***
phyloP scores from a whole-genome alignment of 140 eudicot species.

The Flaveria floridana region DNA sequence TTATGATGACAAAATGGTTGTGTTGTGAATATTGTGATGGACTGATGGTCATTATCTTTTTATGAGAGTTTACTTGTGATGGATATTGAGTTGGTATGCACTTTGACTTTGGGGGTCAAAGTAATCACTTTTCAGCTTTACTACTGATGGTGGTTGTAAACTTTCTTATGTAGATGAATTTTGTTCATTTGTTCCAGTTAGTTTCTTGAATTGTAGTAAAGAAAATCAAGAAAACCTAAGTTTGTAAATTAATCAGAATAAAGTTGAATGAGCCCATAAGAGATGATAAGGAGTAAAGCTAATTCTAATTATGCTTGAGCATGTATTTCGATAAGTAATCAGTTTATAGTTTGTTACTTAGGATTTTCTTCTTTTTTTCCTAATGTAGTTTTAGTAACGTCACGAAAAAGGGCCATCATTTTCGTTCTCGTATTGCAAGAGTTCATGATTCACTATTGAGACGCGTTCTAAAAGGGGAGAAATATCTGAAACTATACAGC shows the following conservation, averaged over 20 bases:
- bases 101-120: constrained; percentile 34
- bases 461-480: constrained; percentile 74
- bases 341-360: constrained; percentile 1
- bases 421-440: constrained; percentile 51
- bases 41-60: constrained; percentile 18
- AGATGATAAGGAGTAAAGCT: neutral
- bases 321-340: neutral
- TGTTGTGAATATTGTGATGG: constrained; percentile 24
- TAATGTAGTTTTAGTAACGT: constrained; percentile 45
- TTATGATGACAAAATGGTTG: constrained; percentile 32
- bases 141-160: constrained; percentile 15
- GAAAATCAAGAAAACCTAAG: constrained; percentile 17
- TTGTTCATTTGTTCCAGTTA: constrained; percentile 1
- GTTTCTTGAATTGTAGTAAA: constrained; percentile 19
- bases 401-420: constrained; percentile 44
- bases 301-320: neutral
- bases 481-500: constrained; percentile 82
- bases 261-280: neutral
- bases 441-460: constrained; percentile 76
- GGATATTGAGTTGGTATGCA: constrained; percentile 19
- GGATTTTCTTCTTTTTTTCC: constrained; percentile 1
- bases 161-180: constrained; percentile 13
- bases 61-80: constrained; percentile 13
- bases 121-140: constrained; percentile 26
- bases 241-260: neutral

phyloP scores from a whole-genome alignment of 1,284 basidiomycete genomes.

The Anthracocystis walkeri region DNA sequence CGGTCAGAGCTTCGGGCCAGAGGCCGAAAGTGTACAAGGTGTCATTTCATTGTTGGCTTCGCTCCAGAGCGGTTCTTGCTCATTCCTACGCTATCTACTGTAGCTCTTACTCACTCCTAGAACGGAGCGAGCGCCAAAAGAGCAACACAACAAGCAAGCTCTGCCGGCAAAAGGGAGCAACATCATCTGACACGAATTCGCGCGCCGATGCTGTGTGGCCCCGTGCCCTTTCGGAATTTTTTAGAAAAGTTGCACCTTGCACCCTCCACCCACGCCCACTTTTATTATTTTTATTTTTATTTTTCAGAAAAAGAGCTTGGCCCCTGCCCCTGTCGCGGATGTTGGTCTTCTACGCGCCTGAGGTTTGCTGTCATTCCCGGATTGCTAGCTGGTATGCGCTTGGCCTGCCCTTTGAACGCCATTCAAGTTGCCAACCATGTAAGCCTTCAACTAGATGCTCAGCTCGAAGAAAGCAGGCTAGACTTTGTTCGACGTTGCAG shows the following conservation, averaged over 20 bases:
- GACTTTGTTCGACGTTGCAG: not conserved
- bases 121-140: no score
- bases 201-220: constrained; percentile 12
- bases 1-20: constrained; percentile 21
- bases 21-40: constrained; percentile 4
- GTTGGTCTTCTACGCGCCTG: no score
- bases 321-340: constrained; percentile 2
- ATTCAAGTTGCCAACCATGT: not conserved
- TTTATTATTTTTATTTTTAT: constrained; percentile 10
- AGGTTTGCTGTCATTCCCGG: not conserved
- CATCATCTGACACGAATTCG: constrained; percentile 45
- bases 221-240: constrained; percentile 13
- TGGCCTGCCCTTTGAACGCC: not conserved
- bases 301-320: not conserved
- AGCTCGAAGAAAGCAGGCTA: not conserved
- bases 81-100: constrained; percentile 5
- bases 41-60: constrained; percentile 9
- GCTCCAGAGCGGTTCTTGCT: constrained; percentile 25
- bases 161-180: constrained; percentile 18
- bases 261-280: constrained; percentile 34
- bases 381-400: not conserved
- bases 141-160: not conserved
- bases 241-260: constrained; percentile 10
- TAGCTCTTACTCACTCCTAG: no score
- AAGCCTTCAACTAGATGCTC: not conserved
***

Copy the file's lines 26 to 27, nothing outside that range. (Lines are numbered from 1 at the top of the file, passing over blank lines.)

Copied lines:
- bases 121-140: constrained; percentile 26
- bases 241-260: neutral